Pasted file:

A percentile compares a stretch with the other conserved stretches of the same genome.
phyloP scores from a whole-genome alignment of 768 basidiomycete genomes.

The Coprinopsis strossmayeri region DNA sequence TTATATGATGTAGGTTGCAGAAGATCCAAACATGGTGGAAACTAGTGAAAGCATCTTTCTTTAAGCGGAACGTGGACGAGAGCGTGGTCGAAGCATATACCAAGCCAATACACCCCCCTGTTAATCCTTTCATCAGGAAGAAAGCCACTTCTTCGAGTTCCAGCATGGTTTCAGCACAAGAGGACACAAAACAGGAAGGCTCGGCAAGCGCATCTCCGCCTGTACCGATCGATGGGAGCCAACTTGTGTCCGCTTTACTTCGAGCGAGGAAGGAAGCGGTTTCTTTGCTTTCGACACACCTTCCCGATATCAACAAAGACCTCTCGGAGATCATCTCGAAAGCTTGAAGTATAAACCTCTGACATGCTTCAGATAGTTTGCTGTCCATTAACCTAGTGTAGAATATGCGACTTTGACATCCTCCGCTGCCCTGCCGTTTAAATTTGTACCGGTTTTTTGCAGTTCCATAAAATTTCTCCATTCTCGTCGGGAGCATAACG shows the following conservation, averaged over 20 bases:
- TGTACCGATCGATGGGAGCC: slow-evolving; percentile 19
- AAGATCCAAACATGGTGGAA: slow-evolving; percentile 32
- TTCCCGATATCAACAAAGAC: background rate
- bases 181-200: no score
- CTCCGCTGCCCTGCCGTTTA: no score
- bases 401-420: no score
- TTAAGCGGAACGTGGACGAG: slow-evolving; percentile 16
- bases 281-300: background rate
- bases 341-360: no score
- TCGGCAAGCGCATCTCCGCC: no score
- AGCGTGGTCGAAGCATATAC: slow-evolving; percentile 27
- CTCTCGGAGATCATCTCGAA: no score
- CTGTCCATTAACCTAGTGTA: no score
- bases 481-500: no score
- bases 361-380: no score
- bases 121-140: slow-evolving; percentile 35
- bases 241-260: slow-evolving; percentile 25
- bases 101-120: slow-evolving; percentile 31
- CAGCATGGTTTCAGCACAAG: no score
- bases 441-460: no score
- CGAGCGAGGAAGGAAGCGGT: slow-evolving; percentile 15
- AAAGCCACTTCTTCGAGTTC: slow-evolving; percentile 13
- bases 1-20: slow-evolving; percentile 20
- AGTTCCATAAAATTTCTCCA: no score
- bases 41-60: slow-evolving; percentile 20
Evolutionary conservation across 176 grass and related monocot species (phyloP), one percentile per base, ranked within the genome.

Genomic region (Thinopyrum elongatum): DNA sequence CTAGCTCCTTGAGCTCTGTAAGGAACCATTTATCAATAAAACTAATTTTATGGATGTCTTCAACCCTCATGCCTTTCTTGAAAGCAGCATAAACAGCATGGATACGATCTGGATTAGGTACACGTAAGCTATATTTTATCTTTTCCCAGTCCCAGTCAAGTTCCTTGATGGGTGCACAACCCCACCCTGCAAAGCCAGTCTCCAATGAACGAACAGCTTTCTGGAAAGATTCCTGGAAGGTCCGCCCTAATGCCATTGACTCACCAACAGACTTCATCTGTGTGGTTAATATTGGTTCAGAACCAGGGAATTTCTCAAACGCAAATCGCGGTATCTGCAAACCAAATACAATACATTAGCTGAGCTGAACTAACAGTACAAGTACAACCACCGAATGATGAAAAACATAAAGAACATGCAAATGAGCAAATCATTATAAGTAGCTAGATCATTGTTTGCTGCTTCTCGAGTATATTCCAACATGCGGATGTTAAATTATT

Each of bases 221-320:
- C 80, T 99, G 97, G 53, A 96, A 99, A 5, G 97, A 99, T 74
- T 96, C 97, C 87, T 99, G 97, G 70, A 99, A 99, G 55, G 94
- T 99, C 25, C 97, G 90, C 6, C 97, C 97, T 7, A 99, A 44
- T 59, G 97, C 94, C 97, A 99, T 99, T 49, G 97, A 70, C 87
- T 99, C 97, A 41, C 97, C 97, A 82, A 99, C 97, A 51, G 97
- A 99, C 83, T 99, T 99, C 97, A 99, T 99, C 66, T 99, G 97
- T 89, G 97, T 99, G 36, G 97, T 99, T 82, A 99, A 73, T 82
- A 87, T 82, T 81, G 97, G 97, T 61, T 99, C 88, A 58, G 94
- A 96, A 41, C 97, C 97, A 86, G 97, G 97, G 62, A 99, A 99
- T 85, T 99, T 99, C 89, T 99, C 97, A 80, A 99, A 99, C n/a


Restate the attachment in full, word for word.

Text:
A percentile compares a stretch with the other conserved stretches of the same genome.
phyloP scores from a whole-genome alignment of 768 basidiomycete genomes.

The Coprinopsis strossmayeri region DNA sequence TTATATGATGTAGGTTGCAGAAGATCCAAACATGGTGGAAACTAGTGAAAGCATCTTTCTTTAAGCGGAACGTGGACGAGAGCGTGGTCGAAGCATATACCAAGCCAATACACCCCCCTGTTAATCCTTTCATCAGGAAGAAAGCCACTTCTTCGAGTTCCAGCATGGTTTCAGCACAAGAGGACACAAAACAGGAAGGCTCGGCAAGCGCATCTCCGCCTGTACCGATCGATGGGAGCCAACTTGTGTCCGCTTTACTTCGAGCGAGGAAGGAAGCGGTTTCTTTGCTTTCGACACACCTTCCCGATATCAACAAAGACCTCTCGGAGATCATCTCGAAAGCTTGAAGTATAAACCTCTGACATGCTTCAGATAGTTTGCTGTCCATTAACCTAGTGTAGAATATGCGACTTTGACATCCTCCGCTGCCCTGCCGTTTAAATTTGTACCGGTTTTTTGCAGTTCCATAAAATTTCTCCATTCTCGTCGGGAGCATAACG shows the following conservation, averaged over 20 bases:
- TGTACCGATCGATGGGAGCC: slow-evolving; percentile 19
- AAGATCCAAACATGGTGGAA: slow-evolving; percentile 32
- TTCCCGATATCAACAAAGAC: background rate
- bases 181-200: no score
- CTCCGCTGCCCTGCCGTTTA: no score
- bases 401-420: no score
- TTAAGCGGAACGTGGACGAG: slow-evolving; percentile 16
- bases 281-300: background rate
- bases 341-360: no score
- TCGGCAAGCGCATCTCCGCC: no score
- AGCGTGGTCGAAGCATATAC: slow-evolving; percentile 27
- CTCTCGGAGATCATCTCGAA: no score
- CTGTCCATTAACCTAGTGTA: no score
- bases 481-500: no score
- bases 361-380: no score
- bases 121-140: slow-evolving; percentile 35
- bases 241-260: slow-evolving; percentile 25
- bases 101-120: slow-evolving; percentile 31
- CAGCATGGTTTCAGCACAAG: no score
- bases 441-460: no score
- CGAGCGAGGAAGGAAGCGGT: slow-evolving; percentile 15
- AAAGCCACTTCTTCGAGTTC: slow-evolving; percentile 13
- bases 1-20: slow-evolving; percentile 20
- AGTTCCATAAAATTTCTCCA: no score
- bases 41-60: slow-evolving; percentile 20
Evolutionary conservation across 176 grass and related monocot species (phyloP), one percentile per base, ranked within the genome.

Genomic region (Thinopyrum elongatum): DNA sequence CTAGCTCCTTGAGCTCTGTAAGGAACCATTTATCAATAAAACTAATTTTATGGATGTCTTCAACCCTCATGCCTTTCTTGAAAGCAGCATAAACAGCATGGATACGATCTGGATTAGGTACACGTAAGCTATATTTTATCTTTTCCCAGTCCCAGTCAAGTTCCTTGATGGGTGCACAACCCCACCCTGCAAAGCCAGTCTCCAATGAACGAACAGCTTTCTGGAAAGATTCCTGGAAGGTCCGCCCTAATGCCATTGACTCACCAACAGACTTCATCTGTGTGGTTAATATTGGTTCAGAACCAGGGAATTTCTCAAACGCAAATCGCGGTATCTGCAAACCAAATACAATACATTAGCTGAGCTGAACTAACAGTACAAGTACAACCACCGAATGATGAAAAACATAAAGAACATGCAAATGAGCAAATCATTATAAGTAGCTAGATCATTGTTTGCTGCTTCTCGAGTATATTCCAACATGCGGATGTTAAATTATT

Each of bases 221-320:
- C 80, T 99, G 97, G 53, A 96, A 99, A 5, G 97, A 99, T 74
- T 96, C 97, C 87, T 99, G 97, G 70, A 99, A 99, G 55, G 94
- T 99, C 25, C 97, G 90, C 6, C 97, C 97, T 7, A 99, A 44
- T 59, G 97, C 94, C 97, A 99, T 99, T 49, G 97, A 70, C 87
- T 99, C 97, A 41, C 97, C 97, A 82, A 99, C 97, A 51, G 97
- A 99, C 83, T 99, T 99, C 97, A 99, T 99, C 66, T 99, G 97
- T 89, G 97, T 99, G 36, G 97, T 99, T 82, A 99, A 73, T 82
- A 87, T 82, T 81, G 97, G 97, T 61, T 99, C 88, A 58, G 94
- A 96, A 41, C 97, C 97, A 86, G 97, G 97, G 62, A 99, A 99
- T 85, T 99, T 99, C 89, T 99, C 97, A 80, A 99, A 99, C n/a